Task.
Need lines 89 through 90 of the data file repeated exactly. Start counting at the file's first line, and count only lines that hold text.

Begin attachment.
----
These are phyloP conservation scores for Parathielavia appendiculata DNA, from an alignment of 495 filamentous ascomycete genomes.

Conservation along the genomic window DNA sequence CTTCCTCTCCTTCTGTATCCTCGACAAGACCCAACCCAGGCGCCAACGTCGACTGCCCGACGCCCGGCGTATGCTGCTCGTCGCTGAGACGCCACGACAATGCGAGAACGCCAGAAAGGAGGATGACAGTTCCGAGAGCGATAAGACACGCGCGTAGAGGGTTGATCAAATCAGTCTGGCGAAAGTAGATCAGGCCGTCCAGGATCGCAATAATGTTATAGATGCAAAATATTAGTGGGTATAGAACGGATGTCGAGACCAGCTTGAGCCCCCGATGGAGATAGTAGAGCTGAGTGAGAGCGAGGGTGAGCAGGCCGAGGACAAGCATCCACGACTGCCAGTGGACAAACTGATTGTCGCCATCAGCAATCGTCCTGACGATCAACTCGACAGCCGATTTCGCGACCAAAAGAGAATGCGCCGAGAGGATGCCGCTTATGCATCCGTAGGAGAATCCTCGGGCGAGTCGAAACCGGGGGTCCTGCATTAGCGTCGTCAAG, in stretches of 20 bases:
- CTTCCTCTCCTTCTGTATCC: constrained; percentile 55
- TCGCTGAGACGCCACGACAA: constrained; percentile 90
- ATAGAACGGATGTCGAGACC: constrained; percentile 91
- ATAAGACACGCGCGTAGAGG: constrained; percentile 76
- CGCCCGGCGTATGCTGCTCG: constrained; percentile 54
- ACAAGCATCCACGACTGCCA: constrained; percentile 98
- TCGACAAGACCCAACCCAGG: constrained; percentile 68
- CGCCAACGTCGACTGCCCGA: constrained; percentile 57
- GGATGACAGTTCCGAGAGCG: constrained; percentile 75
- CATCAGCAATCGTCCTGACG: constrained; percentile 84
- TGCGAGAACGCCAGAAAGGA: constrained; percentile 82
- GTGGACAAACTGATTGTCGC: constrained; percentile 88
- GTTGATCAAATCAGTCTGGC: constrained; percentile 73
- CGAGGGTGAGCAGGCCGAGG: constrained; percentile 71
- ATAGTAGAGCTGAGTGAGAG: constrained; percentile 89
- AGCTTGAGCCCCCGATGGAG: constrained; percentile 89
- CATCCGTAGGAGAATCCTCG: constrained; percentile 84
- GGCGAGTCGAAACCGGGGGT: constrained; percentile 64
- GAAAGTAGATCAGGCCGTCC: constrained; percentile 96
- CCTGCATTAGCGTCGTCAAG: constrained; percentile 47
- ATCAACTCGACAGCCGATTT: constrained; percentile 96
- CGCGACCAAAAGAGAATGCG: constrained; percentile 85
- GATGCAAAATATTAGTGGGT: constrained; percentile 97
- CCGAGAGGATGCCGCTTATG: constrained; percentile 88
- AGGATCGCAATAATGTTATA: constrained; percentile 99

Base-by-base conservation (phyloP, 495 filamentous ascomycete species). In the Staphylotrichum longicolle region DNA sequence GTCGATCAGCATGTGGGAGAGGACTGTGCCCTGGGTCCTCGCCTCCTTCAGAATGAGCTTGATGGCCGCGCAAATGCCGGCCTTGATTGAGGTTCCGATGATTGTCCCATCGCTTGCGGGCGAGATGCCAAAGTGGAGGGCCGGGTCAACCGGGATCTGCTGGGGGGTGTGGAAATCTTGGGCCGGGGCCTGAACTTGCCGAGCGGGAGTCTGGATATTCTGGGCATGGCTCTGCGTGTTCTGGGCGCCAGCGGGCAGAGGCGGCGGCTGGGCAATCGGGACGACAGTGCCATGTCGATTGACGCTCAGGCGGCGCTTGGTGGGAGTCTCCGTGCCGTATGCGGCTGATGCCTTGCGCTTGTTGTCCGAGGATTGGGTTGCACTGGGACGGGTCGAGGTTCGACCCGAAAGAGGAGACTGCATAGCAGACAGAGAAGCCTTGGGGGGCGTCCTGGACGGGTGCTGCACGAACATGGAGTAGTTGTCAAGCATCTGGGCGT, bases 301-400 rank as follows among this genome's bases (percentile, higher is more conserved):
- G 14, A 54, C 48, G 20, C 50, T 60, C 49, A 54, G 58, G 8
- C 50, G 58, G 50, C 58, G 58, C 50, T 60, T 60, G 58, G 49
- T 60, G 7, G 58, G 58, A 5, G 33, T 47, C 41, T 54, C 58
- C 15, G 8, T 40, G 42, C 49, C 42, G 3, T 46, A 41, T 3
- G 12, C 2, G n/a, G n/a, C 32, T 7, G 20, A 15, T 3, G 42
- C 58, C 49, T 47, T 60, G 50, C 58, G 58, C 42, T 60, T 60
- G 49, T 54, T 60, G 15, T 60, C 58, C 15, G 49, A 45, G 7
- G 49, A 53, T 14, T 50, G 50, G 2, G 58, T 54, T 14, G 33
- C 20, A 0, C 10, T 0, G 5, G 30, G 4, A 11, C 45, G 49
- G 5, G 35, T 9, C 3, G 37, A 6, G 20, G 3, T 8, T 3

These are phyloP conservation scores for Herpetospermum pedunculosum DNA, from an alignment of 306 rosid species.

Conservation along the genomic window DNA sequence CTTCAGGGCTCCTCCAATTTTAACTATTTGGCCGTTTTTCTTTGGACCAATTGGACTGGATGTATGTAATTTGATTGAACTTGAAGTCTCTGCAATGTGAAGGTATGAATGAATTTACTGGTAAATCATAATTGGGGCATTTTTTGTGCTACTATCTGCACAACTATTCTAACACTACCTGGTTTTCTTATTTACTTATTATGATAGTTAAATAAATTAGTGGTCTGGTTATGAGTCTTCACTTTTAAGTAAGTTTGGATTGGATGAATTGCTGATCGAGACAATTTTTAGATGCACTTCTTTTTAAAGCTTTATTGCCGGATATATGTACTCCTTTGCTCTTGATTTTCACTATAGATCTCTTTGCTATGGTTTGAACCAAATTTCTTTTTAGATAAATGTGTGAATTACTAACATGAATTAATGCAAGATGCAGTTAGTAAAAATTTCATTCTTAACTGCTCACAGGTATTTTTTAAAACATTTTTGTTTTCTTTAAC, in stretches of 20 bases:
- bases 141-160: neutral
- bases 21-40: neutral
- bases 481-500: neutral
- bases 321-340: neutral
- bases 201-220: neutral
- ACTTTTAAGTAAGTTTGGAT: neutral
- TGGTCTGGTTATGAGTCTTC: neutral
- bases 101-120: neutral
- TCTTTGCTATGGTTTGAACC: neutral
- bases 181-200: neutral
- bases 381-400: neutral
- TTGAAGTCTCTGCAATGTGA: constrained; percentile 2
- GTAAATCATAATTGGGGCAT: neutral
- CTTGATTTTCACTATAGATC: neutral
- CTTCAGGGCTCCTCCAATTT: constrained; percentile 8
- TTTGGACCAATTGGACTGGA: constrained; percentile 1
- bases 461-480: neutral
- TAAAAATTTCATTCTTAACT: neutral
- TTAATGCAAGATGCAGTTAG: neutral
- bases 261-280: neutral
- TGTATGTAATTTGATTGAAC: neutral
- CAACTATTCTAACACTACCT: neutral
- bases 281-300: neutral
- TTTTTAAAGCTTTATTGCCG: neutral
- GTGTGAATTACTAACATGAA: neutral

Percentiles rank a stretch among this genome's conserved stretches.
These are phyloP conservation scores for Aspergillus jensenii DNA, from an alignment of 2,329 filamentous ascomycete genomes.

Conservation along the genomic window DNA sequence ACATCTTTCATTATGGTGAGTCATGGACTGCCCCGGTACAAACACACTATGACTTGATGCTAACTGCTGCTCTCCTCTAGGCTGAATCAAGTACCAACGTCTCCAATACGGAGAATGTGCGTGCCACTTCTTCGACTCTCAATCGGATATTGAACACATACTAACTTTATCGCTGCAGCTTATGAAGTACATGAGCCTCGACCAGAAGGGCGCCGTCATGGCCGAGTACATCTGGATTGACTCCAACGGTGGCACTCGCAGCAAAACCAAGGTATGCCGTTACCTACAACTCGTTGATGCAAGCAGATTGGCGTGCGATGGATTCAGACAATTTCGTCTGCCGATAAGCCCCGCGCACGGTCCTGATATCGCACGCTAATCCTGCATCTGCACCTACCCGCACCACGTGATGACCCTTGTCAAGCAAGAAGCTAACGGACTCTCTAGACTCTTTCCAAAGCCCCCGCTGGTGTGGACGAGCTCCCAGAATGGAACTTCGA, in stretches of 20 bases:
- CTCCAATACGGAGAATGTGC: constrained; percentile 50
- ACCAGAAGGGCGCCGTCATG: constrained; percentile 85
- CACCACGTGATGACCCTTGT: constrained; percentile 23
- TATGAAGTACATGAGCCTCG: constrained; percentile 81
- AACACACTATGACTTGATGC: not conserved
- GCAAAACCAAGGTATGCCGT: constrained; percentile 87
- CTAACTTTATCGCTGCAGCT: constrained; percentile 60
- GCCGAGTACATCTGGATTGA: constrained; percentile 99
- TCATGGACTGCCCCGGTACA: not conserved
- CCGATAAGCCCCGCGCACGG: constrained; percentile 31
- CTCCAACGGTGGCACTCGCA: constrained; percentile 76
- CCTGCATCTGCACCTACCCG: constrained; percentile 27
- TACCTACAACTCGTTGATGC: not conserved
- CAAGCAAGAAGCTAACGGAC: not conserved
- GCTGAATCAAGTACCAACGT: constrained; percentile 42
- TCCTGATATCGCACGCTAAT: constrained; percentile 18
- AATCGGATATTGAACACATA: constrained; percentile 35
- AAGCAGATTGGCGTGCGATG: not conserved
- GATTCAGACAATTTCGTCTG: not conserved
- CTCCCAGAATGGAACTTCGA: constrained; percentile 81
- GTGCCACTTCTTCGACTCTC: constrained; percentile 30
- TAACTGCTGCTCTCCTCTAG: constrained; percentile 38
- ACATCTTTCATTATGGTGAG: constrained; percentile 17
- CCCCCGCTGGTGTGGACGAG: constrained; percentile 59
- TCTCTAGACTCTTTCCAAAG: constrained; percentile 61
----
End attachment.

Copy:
- GTGCCACTTCTTCGACTCTC: constrained; percentile 30
- TAACTGCTGCTCTCCTCTAG: constrained; percentile 38